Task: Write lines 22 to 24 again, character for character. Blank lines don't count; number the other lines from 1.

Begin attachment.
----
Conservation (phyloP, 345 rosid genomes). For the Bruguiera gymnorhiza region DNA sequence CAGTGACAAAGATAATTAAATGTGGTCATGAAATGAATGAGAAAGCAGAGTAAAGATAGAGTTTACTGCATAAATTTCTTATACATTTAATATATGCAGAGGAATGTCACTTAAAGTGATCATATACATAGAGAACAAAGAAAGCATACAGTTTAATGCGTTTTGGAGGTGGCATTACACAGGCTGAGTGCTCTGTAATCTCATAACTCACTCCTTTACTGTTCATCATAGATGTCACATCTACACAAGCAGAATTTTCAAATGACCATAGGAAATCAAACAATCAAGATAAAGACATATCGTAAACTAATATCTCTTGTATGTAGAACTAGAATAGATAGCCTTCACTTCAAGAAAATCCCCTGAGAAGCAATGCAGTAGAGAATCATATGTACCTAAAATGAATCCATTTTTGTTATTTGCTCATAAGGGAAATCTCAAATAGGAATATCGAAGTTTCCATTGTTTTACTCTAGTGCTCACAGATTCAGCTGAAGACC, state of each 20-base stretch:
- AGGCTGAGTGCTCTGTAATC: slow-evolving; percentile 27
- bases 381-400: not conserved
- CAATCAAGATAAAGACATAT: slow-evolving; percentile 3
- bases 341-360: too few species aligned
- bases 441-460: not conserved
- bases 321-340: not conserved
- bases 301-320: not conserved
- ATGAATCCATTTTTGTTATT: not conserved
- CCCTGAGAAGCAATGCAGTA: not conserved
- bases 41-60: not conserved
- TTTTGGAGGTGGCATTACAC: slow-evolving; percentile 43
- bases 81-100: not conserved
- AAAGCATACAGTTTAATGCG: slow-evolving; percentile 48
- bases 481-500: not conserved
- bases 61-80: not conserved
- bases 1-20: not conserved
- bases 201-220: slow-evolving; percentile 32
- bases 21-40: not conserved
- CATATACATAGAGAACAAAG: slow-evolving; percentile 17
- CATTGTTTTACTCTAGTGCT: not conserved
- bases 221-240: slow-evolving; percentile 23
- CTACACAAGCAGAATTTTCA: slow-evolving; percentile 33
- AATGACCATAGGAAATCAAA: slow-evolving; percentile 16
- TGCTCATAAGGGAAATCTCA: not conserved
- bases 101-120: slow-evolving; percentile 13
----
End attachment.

- bases 221-240: slow-evolving; percentile 23
- CTACACAAGCAGAATTTTCA: slow-evolving; percentile 33
- AATGACCATAGGAAATCAAA: slow-evolving; percentile 16